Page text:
This miracle is just an illusion


One of the striking features of this bizarre election campaign is the Tories’ puzzled rage at the stubborn refusal of voters to come down decisively in their favour. It’s an attitude that is perfectly captured in this piece from Spectator editor Fraser Nelson in today’s Telegraph.

Fraser’s been looking at the figures and concludes that there has been an “economic miracle”. And like many other Tories, he’s very frustrated that you – the voters – aren’t more grateful. Unemployment is falling, inflation and interest rates are at record lows, even average incomes are finally starting to rise. Cameron should be walking it, for fuck’s sake! But the election is deadlocked. Even the most optimistic Tory supporter has given up hope of winning a Commons majority. All they want to talk about it what might happen if they lose.

Fraser’s slightly complicated (it involves Sweden) diagnosis of the problem is, basically, that Cameron has failed to come up with a vision for the future to put alongside his economic “miracle” of the recent past. My diagnosis would be more straightforward: there is no economic miracle, at least as far as most voters are concerned.

“The economy is doing so well that even the Conservatives struggle to keep up with it,” Fraser says. I don’t see how anyone remotely in touch with ordinary working people could write a sentence like that. Ask most voters – real people on normal incomes who went to comprehensive schools – and the best you’ll probably get is a grudging shrug of the shoulders: “Maybe things are a bit better than they were.”

Fraser talks about job creation and falling unemployment as if all “jobs” are the same. But if you’ve lost a reasonably secure, full-time job with proper wages, and found something on the minimum wage with a zero-hours contract, you’re not going to thank David Cameron much. It still counts as a “job” in the government’s statistics, but it doesn’t count as a reason to vote Tory.

Fraser talks about “zero inflation”, but do you know anyone who thinks their cost of living hasn’t risen in the last five years? I can’t say if the Office for National Statistics are measuring the wrong things (but a “cost of living” index that excludes the biggest cost of living – housing – does seem odd) or whether people’s perceptions are just wrong. But I do know that, when it can cost £321 to go from London to Manchester by train, and a quarter of a million to buy a crappy one-bedroom flat, telling people they’re enjoying “zero inflation” could get you a punch in the mouth. It’s a good way to signal to voters that you don’t know what you’re talking about.

Fraser says “salaries are now rising at their fastest rate for six years”. Well – big deal, after the last five years of falling or stagnant household incomes and blanket wage freezes in the public sector. Does he really expect people to be grateful for this slight uptick, caused more by falling inflation than rising wages? Like most right-wingers, Fraser likes to use “average” (i.e. arithmetic mean) figures for incomes, since it only takes a few people at the top to be doing nicely to create the illusion that we’re all better off. Median figures are much more telling. And this is the figure that’s killing the Tories: after inflation, median wages are still 10% down on 2008. This is the world most voters live in.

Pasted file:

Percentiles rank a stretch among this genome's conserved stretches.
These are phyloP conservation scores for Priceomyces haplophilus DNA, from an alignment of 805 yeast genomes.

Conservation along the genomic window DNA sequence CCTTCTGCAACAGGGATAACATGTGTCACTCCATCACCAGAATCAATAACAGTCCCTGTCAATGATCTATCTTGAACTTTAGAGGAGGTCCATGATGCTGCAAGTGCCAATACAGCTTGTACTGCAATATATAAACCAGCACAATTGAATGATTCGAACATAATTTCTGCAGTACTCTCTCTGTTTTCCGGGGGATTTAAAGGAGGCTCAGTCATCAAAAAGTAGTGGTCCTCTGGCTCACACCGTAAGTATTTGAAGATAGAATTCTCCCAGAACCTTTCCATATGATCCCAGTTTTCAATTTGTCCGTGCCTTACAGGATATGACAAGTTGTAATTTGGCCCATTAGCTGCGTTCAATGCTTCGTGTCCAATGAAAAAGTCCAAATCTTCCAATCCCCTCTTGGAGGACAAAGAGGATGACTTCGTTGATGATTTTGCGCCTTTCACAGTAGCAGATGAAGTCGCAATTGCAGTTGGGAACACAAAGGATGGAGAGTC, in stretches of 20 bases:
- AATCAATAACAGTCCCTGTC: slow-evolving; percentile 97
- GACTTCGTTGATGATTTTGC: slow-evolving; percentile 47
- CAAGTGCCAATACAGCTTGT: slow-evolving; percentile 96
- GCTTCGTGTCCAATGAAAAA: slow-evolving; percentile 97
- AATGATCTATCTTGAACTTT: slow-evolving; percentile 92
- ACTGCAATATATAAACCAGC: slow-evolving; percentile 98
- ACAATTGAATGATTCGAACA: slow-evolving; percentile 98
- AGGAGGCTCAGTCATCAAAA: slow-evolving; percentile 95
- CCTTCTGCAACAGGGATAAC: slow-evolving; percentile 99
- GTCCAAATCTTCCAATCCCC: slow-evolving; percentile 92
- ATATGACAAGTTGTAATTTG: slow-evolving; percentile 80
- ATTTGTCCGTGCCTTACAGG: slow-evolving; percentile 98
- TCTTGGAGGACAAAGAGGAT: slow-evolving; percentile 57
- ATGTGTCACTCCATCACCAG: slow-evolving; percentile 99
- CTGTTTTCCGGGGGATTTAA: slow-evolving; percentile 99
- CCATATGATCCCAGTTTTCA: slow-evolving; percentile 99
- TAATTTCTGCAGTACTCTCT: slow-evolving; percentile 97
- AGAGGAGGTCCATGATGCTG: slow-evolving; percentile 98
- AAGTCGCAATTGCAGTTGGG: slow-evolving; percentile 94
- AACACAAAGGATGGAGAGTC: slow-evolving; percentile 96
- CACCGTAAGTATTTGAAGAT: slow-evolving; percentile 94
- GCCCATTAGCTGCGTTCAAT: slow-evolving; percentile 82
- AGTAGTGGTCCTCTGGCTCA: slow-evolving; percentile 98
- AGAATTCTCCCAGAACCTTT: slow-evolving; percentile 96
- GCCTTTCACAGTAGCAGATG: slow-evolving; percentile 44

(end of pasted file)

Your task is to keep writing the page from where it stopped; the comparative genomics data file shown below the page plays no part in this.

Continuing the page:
And Fraser talks about “billion-hours Britain” – calling on us to rejoice that the number of hours we work is about to pass the billion mark for the first time. It simply doesn’t occur to him that to many working people this just means working harder and longer for the same or lower wages.

Likewise, we hear a lot (although not from Fraser on this occasion) about “record low interest rates”. Yes, the Bank of England’s base rate has been 1% since 2009. But who, exactly, is paying 1%? Can you get 1% on a mortgage, a loan or a credit card? Not a chance. The rates paid by ordinary people are far higher, and have barely changed since the 2008 crash. Low mortgage rates aren’t much use anyway if the price of the house you want to buy has spiralled out of reach. It’s not interest rates that are low, just one particular interest rate. And only a few people benefit from it.

Which brings us to inequality. I don’t doubt Fraser’s sincerity on this: in the face of all the evidence from history, he really believes inequality can be tackled by conservative means. But he’s missing the point: inequality isn’t an “other” issue that voters can safely turn to now the economy’s booming again. “Inequality” isn’t separate from “the economy”, as he seems to think. Inequality is what’s happening to voters now. Inequality is why people look at the same statistics as Fraser and draw quite different conclusions: “That isn’t happening to me or anyone I know. But someone else must be doing all right.”

Don’t get me wrong, I don’t think all this is going to win Labour the election. The Tories have probably done enough for middle-class voters to inch ahead as the largest party. But if they still think they’re going to get an overall majority, they’re deluding themselves. Obsessed by the “air war” – in which they bombard voters with the economic statistics they think are important – they haven’t noticed that they’re losing the ground war against the weight of people’s actual experiences. And voters know that people pedalling miracles are usually quacks.

Tories don’t get this because they have no idea what it’s like to be at the shitty end of the economic stick. Or that free-market globalisation is forcing more and more people towards that unpleasant end. They think the numbers look good and expect ordinary voters to be grateful. But people don’t trust government figures anymore; they prefer to go on their own experiences and those of people around them. Hence the Tories’ furious puzzlement when voters refuse to be told they’re better off and dutifully show their gratitude at the ballot box.

Beware the Orange Fruitcake alliance

Orange Fruitcake with Toffee Sauce, from Edible Garden.

David Cameron’s Tories have spent the whole week talking up and talking down the prospect of a post-election deal between the SNP and a minority Labour government. It’s certainly a possibility. According to the polls, it could be the only viable government after 7 May. Cameron is entitled to ask questions about post-election deals. But he should be prepared to answer them too.

As far as I’m aware, Cameron hasn’t ruled out doing a deal with anyone, although there’s probably no need to press him on whether Nicola or Gerry Adams will be getting a call. He’s certainly open to another coalition with the Lib-Dems, as is Nick Clegg. And he hasn’t ruled out the gruesome prospect of an “Orange Fruitcake” alliance with the hardline Protestant DUP from Northern Ireland and UKIP, with or without Clegg’s rump of 20 or so MPs. Or if he has, he must have been whispering.

Tories breezily say that won’t happen. That can only be because they’re still deluded enough to think they’re going to get a majority, or they don’t think they’ll get close enough for the Orangemen and the Fruitcakes to get them over the line.